The Lowdown on Complying with New York Sweepstakes Law

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The lowdown on complying with New York sweepstakes law
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Every state has its own laws and regulations governing how sweepstakes should be run and how rewards can be advertised and distributed. If you are running sweepstakes in a particular state, it is vital to be aware of the regulations covering sweepstakes, and up to date with any changes that might have been made.

The popularity of sweepstakes

Sweepstakes are quickly becoming one of the most popular forms of online gambling – players can enjoy the prospect of cash winnings and the excitement of building cash pools. Online sweepstakes casinos as shown at https://www.casinotopsonline.com/sweepstakes-casinos are especially popular because of the variety of different games that can be played online sweepstakes, such as Alight Reels, Dynasty of RA, Totally Wild, and Immortal Romance.

At present, sweepstakes can only be played in the United Kingdom, the United States, Australia, and Ireland, but they are becoming increasingly popular and it is possible that other countries around the world will begin reconsidering their regulation of sweepstakes as the demand grows.

Registration and bonding in New York

Depending on the type of sweepstakes you want to run, you may have to take extra steps to ensure that you are complying with New York State’s specific regulations, such as bonding and registration. New York, Florida, and Rhode Island all require organizers running sweepstakes to register and bond the sweepstakes if the prize value of the sweepstakes exceeds a specified value.

Registering your sweepstakes entails that you inform the state of your sweepstakes in writing. Bonding your sweepstakes means that you are certifying that, as the organizer of the sweepstakes, you have the financial backing to actually give out the winnings once the prize has been awarded. A Game of Chance bond, or GOC bond, is just one such guarantee.

In New York, the maximum sweepstakes prize you can offer without registering your sweepstakes is $5,000, and the sweepstakes need to be registered and bonded at least 30 days before the sweepstakes starts.

Avoiding bonding and registration

In New York, there are two different ways in which to avoid bonding and registration for your sweepstakes. One way is to ensure that the total approximate retail value, or ARV, of the prize, is less than $5,000, which is the minimum for bonding. Alternatively, you could exclude all New York State residents from your sweepstakes – but this is most likely contrary to the purpose of the sweepstakes in the first place.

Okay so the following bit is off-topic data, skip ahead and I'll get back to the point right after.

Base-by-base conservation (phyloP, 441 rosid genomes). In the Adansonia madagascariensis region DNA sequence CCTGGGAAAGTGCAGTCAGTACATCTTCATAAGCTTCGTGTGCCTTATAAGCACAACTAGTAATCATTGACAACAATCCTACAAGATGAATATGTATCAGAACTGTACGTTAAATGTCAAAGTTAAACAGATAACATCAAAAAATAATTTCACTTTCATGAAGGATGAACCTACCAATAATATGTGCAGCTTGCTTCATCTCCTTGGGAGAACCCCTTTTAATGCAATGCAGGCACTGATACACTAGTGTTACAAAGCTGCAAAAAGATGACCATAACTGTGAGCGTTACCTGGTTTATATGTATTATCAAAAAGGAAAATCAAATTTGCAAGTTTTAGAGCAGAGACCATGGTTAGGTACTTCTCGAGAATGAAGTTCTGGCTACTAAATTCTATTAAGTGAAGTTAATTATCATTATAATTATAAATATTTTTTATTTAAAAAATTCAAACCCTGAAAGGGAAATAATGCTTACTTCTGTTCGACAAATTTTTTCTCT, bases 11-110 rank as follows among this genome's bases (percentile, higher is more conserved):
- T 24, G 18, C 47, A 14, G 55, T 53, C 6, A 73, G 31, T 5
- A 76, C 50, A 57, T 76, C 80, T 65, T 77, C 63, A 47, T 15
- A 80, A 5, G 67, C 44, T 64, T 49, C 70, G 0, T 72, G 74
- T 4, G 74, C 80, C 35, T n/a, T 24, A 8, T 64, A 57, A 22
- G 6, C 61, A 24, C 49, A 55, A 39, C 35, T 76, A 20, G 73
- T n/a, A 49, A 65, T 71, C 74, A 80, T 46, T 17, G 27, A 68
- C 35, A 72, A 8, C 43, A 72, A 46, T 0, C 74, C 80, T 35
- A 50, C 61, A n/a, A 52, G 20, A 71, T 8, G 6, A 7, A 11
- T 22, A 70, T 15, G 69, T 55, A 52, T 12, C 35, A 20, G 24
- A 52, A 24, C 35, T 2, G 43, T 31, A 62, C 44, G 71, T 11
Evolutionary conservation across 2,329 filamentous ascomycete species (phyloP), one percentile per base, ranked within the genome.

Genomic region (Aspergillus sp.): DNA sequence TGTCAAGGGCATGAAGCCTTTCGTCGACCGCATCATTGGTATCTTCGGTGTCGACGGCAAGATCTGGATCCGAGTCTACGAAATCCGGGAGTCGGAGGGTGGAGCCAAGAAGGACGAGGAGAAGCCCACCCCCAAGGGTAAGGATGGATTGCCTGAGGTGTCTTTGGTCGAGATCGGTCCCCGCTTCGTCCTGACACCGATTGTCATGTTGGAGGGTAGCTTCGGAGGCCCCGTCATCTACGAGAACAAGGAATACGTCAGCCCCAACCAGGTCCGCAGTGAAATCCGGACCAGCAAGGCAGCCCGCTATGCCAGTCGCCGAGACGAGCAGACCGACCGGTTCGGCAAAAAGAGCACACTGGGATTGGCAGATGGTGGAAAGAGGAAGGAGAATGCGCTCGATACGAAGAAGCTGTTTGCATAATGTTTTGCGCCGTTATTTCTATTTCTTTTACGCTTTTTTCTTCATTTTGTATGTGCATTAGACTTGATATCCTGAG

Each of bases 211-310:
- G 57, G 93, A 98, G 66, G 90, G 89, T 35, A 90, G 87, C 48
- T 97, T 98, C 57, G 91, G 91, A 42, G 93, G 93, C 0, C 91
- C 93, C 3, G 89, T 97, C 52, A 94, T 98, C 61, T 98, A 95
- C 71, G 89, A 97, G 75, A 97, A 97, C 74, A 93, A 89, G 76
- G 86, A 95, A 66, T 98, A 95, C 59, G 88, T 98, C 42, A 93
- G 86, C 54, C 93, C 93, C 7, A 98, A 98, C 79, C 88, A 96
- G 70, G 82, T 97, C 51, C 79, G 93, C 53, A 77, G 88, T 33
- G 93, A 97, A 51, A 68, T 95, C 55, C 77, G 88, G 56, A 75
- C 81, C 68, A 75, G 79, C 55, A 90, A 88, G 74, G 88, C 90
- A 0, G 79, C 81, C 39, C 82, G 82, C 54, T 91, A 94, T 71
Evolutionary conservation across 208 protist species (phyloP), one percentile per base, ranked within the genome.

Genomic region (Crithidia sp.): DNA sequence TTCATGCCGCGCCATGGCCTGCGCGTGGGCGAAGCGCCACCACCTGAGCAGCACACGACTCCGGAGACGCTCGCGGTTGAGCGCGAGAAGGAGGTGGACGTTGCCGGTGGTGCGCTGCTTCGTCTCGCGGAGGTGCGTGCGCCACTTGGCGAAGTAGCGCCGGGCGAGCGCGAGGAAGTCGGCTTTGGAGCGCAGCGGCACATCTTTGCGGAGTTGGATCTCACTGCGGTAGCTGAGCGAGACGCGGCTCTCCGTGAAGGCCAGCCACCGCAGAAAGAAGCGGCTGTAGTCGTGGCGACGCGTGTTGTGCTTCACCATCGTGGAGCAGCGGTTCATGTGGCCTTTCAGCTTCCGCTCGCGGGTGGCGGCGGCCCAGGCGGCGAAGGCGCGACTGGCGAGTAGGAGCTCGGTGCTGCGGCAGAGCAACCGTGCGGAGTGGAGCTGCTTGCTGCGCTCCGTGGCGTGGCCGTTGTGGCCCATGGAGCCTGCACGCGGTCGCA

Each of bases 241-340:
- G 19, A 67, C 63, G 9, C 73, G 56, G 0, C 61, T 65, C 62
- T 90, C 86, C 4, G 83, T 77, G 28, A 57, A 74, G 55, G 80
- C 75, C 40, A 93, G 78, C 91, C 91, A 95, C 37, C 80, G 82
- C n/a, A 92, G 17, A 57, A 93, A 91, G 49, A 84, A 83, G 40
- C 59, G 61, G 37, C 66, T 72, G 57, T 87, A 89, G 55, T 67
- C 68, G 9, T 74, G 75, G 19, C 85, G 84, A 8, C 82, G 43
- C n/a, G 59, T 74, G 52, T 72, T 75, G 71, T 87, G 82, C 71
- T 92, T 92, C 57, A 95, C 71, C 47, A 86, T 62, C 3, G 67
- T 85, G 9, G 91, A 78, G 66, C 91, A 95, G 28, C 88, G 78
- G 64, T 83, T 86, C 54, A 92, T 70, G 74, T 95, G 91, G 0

If you have chosen to take steps to avoid bonding and registering your sweepstakes, there are still a few other measures you will need to implement. According to New York State law, you will still need to include in your sweepstakes rules information regarding the minimum number of prizes that can be won over a specific span of time and in a specific geographical location, and the value of the prizes.

Certification of winners

After someone has won the sweepstakes, your work is still not over. After someone has won a prize or a sweepstake has been completed, you need to create a list of the names and addresses of every winner of the sweepstakes who took home a prize valued at more than $25 ARV. The list should also include the dates of the winnings and descriptions of the prizes that were won.

Once this list is completed, it needs to be filed with the state – which should be done within 90 days of the sweepstakes completing.

Keeping consumers safe

You might be wondering why the state imposes all of these regulations on sweepstakes. Unfortunately, not all sweepstakes are legitimate and some bad actors use the guise of sweepstakes winnings to take money from unwitting individuals.

The Attorney General’s Office of New York State warns of the potential for fraud with sweepstakes and giveaways. In their warning, the office notes that consumers should be aware of emails, calls, and letters that announce out of the blue that you have won a huge sweepstake, and caution that if you think something is too good to be true, it probably is not true.

In order to avoid fraud, the office states that consumers should be cautious of claims of awards and prizes, should be skeptical of letters and correspondence that claim to be “urgent” or “official” and should avoid prize awards that require you to first send money to cover the cost of tax or postage.

Individuals should also think critically and not be swayed by celebrity endorsements that could be fake or paid for and they should not give out sensitive information such as credit card, bank account, or social security numbers.